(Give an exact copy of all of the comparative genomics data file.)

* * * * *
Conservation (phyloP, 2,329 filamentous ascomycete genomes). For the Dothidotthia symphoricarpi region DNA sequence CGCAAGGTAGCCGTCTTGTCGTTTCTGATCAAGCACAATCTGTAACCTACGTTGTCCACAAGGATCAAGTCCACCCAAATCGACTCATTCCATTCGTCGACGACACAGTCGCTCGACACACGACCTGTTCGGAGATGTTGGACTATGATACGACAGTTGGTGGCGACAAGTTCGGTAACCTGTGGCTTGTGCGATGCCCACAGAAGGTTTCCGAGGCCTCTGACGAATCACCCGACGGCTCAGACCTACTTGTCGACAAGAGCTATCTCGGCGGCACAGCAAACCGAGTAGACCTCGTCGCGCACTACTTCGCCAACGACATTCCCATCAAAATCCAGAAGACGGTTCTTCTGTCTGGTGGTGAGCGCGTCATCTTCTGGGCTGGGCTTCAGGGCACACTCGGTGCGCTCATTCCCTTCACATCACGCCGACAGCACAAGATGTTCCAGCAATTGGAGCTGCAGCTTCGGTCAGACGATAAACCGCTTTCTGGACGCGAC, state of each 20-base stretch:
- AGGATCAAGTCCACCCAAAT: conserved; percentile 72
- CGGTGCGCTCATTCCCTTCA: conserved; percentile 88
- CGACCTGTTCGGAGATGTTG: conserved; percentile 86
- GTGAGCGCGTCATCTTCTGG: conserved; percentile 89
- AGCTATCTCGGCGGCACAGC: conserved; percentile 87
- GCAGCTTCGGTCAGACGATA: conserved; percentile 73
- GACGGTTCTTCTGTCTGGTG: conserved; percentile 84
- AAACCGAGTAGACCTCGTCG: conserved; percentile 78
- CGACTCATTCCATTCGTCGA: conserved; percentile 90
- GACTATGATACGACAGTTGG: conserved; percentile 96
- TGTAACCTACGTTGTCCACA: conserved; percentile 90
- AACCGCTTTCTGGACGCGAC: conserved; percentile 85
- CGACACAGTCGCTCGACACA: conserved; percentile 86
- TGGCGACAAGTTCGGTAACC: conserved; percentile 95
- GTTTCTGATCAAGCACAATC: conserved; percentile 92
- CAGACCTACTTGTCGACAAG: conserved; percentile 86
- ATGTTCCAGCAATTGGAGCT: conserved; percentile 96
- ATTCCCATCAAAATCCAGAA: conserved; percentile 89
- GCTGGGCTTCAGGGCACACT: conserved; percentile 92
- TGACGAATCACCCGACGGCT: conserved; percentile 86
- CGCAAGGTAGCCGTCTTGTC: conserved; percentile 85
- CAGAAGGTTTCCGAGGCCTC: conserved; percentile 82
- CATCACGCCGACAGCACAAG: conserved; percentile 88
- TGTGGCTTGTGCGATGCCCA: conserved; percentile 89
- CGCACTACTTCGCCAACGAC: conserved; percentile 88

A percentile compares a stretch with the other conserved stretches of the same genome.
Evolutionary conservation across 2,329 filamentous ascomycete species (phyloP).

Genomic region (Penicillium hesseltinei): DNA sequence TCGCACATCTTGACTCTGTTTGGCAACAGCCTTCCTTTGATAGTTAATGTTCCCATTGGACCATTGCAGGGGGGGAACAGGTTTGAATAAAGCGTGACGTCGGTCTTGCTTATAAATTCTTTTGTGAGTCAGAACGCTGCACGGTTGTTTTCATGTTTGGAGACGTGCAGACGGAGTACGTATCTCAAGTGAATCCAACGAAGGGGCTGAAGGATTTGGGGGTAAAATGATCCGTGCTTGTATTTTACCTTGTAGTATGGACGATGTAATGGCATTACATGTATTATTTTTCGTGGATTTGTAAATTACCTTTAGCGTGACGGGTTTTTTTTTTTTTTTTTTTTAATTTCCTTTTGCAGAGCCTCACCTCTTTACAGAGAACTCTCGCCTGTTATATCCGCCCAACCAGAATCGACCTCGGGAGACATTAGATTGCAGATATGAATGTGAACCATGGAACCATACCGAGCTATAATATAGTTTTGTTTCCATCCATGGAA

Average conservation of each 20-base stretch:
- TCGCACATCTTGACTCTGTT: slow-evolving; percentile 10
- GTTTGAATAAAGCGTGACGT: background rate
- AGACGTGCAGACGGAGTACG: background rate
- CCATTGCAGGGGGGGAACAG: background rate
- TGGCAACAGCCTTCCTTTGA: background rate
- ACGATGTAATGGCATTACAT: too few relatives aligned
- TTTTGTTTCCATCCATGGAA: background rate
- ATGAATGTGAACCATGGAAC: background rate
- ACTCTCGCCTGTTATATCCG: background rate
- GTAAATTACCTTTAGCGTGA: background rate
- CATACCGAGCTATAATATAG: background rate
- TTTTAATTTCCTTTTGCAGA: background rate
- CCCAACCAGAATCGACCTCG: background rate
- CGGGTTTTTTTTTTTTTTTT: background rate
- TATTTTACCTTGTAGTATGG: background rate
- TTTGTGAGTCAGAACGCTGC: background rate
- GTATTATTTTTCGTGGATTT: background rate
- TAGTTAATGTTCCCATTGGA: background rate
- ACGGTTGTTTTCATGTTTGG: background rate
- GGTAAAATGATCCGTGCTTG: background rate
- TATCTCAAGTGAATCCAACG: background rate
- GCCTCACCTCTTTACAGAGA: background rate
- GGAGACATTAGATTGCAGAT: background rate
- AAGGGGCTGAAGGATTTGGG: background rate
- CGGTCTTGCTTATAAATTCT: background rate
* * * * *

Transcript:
Conservation (phyloP, 2,329 filamentous ascomycete genomes). For the Dothidotthia symphoricarpi region DNA sequence CGCAAGGTAGCCGTCTTGTCGTTTCTGATCAAGCACAATCTGTAACCTACGTTGTCCACAAGGATCAAGTCCACCCAAATCGACTCATTCCATTCGTCGACGACACAGTCGCTCGACACACGACCTGTTCGGAGATGTTGGACTATGATACGACAGTTGGTGGCGACAAGTTCGGTAACCTGTGGCTTGTGCGATGCCCACAGAAGGTTTCCGAGGCCTCTGACGAATCACCCGACGGCTCAGACCTACTTGTCGACAAGAGCTATCTCGGCGGCACAGCAAACCGAGTAGACCTCGTCGCGCACTACTTCGCCAACGACATTCCCATCAAAATCCAGAAGACGGTTCTTCTGTCTGGTGGTGAGCGCGTCATCTTCTGGGCTGGGCTTCAGGGCACACTCGGTGCGCTCATTCCCTTCACATCACGCCGACAGCACAAGATGTTCCAGCAATTGGAGCTGCAGCTTCGGTCAGACGATAAACCGCTTTCTGGACGCGAC, state of each 20-base stretch:
- AGGATCAAGTCCACCCAAAT: conserved; percentile 72
- CGGTGCGCTCATTCCCTTCA: conserved; percentile 88
- CGACCTGTTCGGAGATGTTG: conserved; percentile 86
- GTGAGCGCGTCATCTTCTGG: conserved; percentile 89
- AGCTATCTCGGCGGCACAGC: conserved; percentile 87
- GCAGCTTCGGTCAGACGATA: conserved; percentile 73
- GACGGTTCTTCTGTCTGGTG: conserved; percentile 84
- AAACCGAGTAGACCTCGTCG: conserved; percentile 78
- CGACTCATTCCATTCGTCGA: conserved; percentile 90
- GACTATGATACGACAGTTGG: conserved; percentile 96
- TGTAACCTACGTTGTCCACA: conserved; percentile 90
- AACCGCTTTCTGGACGCGAC: conserved; percentile 85
- CGACACAGTCGCTCGACACA: conserved; percentile 86
- TGGCGACAAGTTCGGTAACC: conserved; percentile 95
- GTTTCTGATCAAGCACAATC: conserved; percentile 92
- CAGACCTACTTGTCGACAAG: conserved; percentile 86
- ATGTTCCAGCAATTGGAGCT: conserved; percentile 96
- ATTCCCATCAAAATCCAGAA: conserved; percentile 89
- GCTGGGCTTCAGGGCACACT: conserved; percentile 92
- TGACGAATCACCCGACGGCT: conserved; percentile 86
- CGCAAGGTAGCCGTCTTGTC: conserved; percentile 85
- CAGAAGGTTTCCGAGGCCTC: conserved; percentile 82
- CATCACGCCGACAGCACAAG: conserved; percentile 88
- TGTGGCTTGTGCGATGCCCA: conserved; percentile 89
- CGCACTACTTCGCCAACGAC: conserved; percentile 88

A percentile compares a stretch with the other conserved stretches of the same genome.
Evolutionary conservation across 2,329 filamentous ascomycete species (phyloP).

Genomic region (Penicillium hesseltinei): DNA sequence TCGCACATCTTGACTCTGTTTGGCAACAGCCTTCCTTTGATAGTTAATGTTCCCATTGGACCATTGCAGGGGGGGAACAGGTTTGAATAAAGCGTGACGTCGGTCTTGCTTATAAATTCTTTTGTGAGTCAGAACGCTGCACGGTTGTTTTCATGTTTGGAGACGTGCAGACGGAGTACGTATCTCAAGTGAATCCAACGAAGGGGCTGAAGGATTTGGGGGTAAAATGATCCGTGCTTGTATTTTACCTTGTAGTATGGACGATGTAATGGCATTACATGTATTATTTTTCGTGGATTTGTAAATTACCTTTAGCGTGACGGGTTTTTTTTTTTTTTTTTTTTAATTTCCTTTTGCAGAGCCTCACCTCTTTACAGAGAACTCTCGCCTGTTATATCCGCCCAACCAGAATCGACCTCGGGAGACATTAGATTGCAGATATGAATGTGAACCATGGAACCATACCGAGCTATAATATAGTTTTGTTTCCATCCATGGAA

Average conservation of each 20-base stretch:
- TCGCACATCTTGACTCTGTT: slow-evolving; percentile 10
- GTTTGAATAAAGCGTGACGT: background rate
- AGACGTGCAGACGGAGTACG: background rate
- CCATTGCAGGGGGGGAACAG: background rate
- TGGCAACAGCCTTCCTTTGA: background rate
- ACGATGTAATGGCATTACAT: too few relatives aligned
- TTTTGTTTCCATCCATGGAA: background rate
- ATGAATGTGAACCATGGAAC: background rate
- ACTCTCGCCTGTTATATCCG: background rate
- GTAAATTACCTTTAGCGTGA: background rate
- CATACCGAGCTATAATATAG: background rate
- TTTTAATTTCCTTTTGCAGA: background rate
- CCCAACCAGAATCGACCTCG: background rate
- CGGGTTTTTTTTTTTTTTTT: background rate
- TATTTTACCTTGTAGTATGG: background rate
- TTTGTGAGTCAGAACGCTGC: background rate
- GTATTATTTTTCGTGGATTT: background rate
- TAGTTAATGTTCCCATTGGA: background rate
- ACGGTTGTTTTCATGTTTGG: background rate
- GGTAAAATGATCCGTGCTTG: background rate
- TATCTCAAGTGAATCCAACG: background rate
- GCCTCACCTCTTTACAGAGA: background rate
- GGAGACATTAGATTGCAGAT: background rate
- AAGGGGCTGAAGGATTTGGG: background rate
- CGGTCTTGCTTATAAATTCT: background rate